The Uncensored Oral History of 'The Hangover'

With the third installment out May 24, director Todd Phillips, Bradley Cooper and the execs behind the biggest R-rated comedy franchise in history tell all about Lindsay Lohan's meeting, Mel Gibson's ill-fated cameo and how they tricked the baby's mom. Plus: Who made $70 million?

Phillips continued to tweak the script during the shoot, sometimes feeding lines between takes.

JEONG: Todd fed me most of those lines. "Tootaloo, mother f--er!" -- that was all him. That wasn't my creation.

PHILLIPS: We wrote [Stu's missing tooth] in the script, and then we were talking about how we were gonna do this. We started talking to these guys who do implanting, and then Ed comes to me and goes: "You know, this isn't real. This tooth is an implant I got when I was 15."

HELMS: I talked to my dentist and he said, "Yeah, we can take it out." He was a champ. He's in the credits. So he took the tooth out, and he had to make a special piece to then screw into the hole so that the gum tissue stays healthy. He made me a flipper with the fake tooth on it that I could take in and out because I was still shooting on The Office. I never told [anyone on the show] because they would lose their minds. So I would show up to work on The Office with this appliance in my mouth, and it really affected my speech. If you watch those episodes, I sound drunk.

PHILLIPS: In the script that Jeremy and I had written, Mr. Chow jumps out of the trunk in his underwear. It was Ken who came to me and said, "I think we should do this naked." I was like, "You don't have to tell me twice!" (Laughs.) Before he finished his sentence, there was a nudity waiver slid under his door at Caesars Palace.

JEONG: Bradley volunteered for me to jump on him. My genitals and Bradley's neck are very good friends. Todd said midway through filming, "Bradley, if this is too uncomfortable for you, let me know." And Bradley said something to the effect of, "Todd, until you brought it up, I really didn't realize how creepy this actually is."

PHILLIPS: When Ken jumped out of the trunk, there was a policeman who said that people were complaining from Mandalay Bay, which was in no way true. He said, "You keep doing it, and we're going to shut you down."

HELMS: Ken is sprinting through an empty lot naked, and the cop says something like: "This is Vegas -- we don't act like that. This is not that kind of town."

COOPER: Behind the cop, as he's saying this, is a billboard of naked women. (Laughs.)

JEONG: With all their boobies hanging out. You can't get more ironic than that.

PHILLIPS: They were going to shut us down, so we built a wall of blackout cloth. It was so ridiculous. [Otherwise], they were so open to us. It was the best place to shoot. When The Hangover came out, there were literally guys who owned casinos who called me, saying, "Hey, thank you for what you did for us this summer." But it wasn't easy for us to get a hotel that would welcome us to shoot in like Caesars did. We had approached a few hotels that were like: "No, no, no. We don't do filming."

COOPER: People did not react to us. That's the one thing about Vegas: They were completely indifferent. We would go in the elevator at 5 in the morning after shooting, and I had huge scratches on my head, full makeup, and they don't give a f--. It was unbelievable.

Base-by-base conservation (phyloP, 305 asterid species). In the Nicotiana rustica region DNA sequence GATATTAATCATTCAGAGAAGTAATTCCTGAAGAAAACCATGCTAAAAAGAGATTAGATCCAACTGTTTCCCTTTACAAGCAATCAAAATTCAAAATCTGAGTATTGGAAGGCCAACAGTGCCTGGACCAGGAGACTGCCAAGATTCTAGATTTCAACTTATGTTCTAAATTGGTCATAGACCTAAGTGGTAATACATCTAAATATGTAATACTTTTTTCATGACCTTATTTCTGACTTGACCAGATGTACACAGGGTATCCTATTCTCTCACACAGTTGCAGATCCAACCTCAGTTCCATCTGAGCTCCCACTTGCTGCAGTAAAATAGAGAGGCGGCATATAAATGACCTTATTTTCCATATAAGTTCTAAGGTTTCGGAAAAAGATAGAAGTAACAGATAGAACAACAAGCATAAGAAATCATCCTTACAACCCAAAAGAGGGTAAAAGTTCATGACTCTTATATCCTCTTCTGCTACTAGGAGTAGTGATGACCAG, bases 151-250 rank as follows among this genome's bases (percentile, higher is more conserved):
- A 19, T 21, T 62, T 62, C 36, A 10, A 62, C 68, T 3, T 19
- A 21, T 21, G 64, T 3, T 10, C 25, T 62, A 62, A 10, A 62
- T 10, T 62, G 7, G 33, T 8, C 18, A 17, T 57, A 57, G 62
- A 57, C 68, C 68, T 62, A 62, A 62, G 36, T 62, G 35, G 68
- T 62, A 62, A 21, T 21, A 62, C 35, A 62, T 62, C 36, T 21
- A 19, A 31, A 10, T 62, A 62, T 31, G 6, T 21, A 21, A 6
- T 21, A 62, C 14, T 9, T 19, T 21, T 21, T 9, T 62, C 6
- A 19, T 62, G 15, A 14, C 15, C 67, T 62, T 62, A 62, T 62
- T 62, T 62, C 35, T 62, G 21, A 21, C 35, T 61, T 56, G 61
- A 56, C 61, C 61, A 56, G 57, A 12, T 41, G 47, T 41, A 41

JEONG: It was a very magical shoot. My wife was going through breast cancer and chemotherapy at the time. [She recovered.] It was part of the reason I was so unhinged in the character; I think I was working out my own demons. Todd and Bradley were the only people who knew. Hangover got me through the most difficult time in my life.

VIDEO: 'The Hangover Part III' Trailer Sends the Boys Back to Vegas

During shooting, the filmmakers also took a series of staged photos to be used for the movie's infamous end-credits sequence.

PHILLIPS: That was Jeremy Garelick's idea, which to me is one of the biggest ideas of The Hangover. He came to me one morning in our writing session and goes, "What do you think …" -- he's literally couching it, like this might be the worst idea ever -- "would it be weird if, like, they find a camera and we see?"

HELMS: And we had to tie up some story pieces.

PHILLIPS: It explains so much. It explains his tooth; it explains …

COOPER: The woman that you hired that blows [Galifianakis] in the elevator. She was such a character. She was an old porn star. It was unbelievable. That was just fantastic.

GALIFIANAKIS: I offered Todd's assistant $1,000 to talk Todd into taking that out of the movie.

COOPER: Meanwhile, it's the biggest laugh in the whole film.

PHILLIPS: Alan [Horn, then running Warner Bros.] is a good friend and huge supporter of mine. That said, when we first screened it for him, he must have looked away during that one photo because when he saw it at the premiere, he definitely hadn't seen it before. He came up to me and said: "What was that? That's not in the actual movie, is it?" And I said, "Of course it is," and he said, "Did you change it since I saw it?" And we really hadn't. It was the identical cut that he viewed. Turns out, he must have looked away at that exact moment -- those photos were literally 36 frames each. But he got over it. Alan loved the movie from the first time he saw it, and that never changed.

ALAN HORN: Now I focus on the end credits right up to the beginning of the next movie.

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